“We have seen a 15% growth in MBA applications so far this year,” said David Simpson, admissions director at the business school.
LBS is the UK’s best-ranked business school, according to the Financial Times, and home to the number-one international MBA, according to Bloomberg Business Week.
Academic leaders have warned that the uncertainty surrounding Brexit could deter foreign students and faculty from studying in the UK, while any tightening of the visa regime would make it more difficult for international students to secure the right to work in Britain. Research funding from the EU is also potentially at risk.
Olly Nguyen, president of the LBS Student Association, admitted that students had been unsettled by Brexit but said they recognized the advantages of the school’s emphasis on diversity and its international network.
“The world’s biggest challenges will still require global, multilateral coordination. Global careers will still exist,” he said.
But he added: “Some of the rhetoric around the Brexit negotiations from both the EU and the UK troubles me because it seems self-centred and, as we learn in class, one of the key goals of any negotiation should be to build the pie together, not just try to get your share of it.”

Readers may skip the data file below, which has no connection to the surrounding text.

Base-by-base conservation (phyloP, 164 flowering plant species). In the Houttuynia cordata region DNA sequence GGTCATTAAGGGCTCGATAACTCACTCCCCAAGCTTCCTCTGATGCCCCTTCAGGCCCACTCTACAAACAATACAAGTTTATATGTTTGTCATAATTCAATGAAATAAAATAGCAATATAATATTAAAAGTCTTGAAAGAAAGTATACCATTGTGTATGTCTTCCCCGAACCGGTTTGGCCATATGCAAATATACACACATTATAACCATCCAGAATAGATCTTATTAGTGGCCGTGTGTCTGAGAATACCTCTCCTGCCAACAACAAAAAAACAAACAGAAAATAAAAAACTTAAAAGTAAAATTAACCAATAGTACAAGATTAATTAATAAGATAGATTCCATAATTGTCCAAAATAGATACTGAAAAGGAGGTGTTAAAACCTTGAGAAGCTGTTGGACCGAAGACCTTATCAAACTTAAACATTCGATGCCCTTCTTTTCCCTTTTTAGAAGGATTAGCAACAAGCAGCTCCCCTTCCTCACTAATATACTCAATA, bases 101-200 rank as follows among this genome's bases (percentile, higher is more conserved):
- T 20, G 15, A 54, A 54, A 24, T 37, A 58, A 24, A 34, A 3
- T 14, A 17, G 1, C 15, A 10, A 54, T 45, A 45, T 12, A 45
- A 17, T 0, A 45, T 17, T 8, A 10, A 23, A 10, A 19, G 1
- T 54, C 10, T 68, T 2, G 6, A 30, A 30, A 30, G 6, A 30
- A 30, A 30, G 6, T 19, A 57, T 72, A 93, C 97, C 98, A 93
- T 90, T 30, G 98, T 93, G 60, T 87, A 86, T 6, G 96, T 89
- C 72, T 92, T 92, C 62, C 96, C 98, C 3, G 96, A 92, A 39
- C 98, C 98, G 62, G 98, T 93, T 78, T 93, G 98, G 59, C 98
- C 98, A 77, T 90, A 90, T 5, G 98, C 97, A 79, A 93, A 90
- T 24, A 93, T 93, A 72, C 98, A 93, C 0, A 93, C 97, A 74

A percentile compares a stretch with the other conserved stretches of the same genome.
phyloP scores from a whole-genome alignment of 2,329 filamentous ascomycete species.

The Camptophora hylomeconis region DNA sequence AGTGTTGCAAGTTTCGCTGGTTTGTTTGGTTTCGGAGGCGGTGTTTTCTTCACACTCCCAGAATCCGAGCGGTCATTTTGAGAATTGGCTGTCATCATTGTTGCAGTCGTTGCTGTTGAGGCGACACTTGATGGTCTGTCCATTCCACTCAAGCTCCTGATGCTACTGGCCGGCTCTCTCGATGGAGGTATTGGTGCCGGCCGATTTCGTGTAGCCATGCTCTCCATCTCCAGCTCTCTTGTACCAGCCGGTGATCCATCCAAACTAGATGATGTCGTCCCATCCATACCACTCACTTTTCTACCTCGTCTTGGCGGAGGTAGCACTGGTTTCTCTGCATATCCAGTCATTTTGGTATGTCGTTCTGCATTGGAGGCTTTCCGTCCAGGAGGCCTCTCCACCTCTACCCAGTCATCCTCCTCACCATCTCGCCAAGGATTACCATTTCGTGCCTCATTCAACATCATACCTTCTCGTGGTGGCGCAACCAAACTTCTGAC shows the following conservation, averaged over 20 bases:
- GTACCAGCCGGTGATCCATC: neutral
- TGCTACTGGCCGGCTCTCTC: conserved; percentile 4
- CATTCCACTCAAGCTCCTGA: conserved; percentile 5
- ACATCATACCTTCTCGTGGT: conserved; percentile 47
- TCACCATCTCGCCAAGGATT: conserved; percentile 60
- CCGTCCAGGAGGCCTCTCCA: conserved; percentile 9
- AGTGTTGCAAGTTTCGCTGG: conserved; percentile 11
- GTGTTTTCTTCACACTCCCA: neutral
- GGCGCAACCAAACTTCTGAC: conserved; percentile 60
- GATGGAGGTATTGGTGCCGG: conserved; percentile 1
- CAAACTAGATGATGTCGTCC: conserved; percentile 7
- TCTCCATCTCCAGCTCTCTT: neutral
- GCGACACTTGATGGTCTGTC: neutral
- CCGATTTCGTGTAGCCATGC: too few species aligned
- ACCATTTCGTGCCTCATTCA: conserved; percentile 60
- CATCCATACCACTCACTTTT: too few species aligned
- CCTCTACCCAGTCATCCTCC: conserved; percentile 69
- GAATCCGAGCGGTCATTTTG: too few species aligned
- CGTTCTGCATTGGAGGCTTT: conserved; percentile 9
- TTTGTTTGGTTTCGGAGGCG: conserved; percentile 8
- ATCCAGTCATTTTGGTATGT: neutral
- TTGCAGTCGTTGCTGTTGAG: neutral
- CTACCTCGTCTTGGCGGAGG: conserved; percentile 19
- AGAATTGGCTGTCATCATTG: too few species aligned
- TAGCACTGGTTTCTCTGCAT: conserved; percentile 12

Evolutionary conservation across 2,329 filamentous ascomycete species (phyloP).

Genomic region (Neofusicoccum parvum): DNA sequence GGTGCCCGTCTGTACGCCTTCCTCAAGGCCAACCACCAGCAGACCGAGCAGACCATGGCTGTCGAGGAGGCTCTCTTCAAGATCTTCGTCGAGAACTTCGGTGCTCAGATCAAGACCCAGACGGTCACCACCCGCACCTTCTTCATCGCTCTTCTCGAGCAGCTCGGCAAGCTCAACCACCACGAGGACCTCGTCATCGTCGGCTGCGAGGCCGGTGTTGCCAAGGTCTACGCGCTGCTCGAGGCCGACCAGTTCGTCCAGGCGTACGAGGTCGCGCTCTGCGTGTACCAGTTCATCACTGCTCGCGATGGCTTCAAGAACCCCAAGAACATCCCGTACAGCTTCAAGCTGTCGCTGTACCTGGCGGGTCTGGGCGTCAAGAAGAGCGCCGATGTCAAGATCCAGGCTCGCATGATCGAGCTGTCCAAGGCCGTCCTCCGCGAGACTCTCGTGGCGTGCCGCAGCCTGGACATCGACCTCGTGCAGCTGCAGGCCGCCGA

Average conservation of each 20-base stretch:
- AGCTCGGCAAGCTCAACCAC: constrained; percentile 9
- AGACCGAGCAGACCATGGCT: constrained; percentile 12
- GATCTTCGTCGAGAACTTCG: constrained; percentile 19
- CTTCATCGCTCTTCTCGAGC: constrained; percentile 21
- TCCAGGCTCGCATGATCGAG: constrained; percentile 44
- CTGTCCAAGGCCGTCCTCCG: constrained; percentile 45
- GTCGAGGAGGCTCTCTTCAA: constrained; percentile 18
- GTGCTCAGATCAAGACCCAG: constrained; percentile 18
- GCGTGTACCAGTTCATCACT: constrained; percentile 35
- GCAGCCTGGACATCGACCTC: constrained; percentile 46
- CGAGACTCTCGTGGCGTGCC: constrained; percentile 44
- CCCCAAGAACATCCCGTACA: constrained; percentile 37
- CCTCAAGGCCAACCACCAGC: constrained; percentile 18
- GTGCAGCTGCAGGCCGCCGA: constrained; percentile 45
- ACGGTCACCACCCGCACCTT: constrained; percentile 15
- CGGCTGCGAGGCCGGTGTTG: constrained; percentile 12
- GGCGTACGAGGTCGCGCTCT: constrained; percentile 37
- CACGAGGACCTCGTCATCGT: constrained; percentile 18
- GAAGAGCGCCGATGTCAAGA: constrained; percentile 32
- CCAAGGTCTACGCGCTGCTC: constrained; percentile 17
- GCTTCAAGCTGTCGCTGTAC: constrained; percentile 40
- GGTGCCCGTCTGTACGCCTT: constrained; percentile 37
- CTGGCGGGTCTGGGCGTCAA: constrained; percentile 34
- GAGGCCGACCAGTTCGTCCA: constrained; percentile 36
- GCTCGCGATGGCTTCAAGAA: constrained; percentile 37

In 2013, the UK government abolished the Tier-1 post study work visa, which allowed postgraduate students to stay in Britain and seek work for two years after completing their studies, which led to a sharp drop in Indian students studying at UK universities.
Currently, postgraduate students wishing to work in the UK must apply for a Tier 2 visa and secure an employer sponsor, or a Tier 4 visa that places restrictions on working hours during study. There is also a Tier 1 Graduate Entrepreneur Visa for those who wish to stay in the UK to develop a business plan or entrepreneurial idea.
The visa regime could change once the UK leaves the EU, but the government has said there will be no cap on international students. However, UK prime minster Theresa May has refused to remove international students from the net migration target.
However, Helen Foley, senior manager of visa compliance and financial aid at LBS, said: “We attract people from all over the world, who are used to dealing with visa and immigration issues.
“People who apply to LBS aren’t deterred by paperwork or the visa application process. They’re interested in enhancing their education and gaining experience at a top business school. It’s not an issue for them if they need to get a visa to do that.”
She added that the drop in value of the pound had made studying at the business school more cost-effective.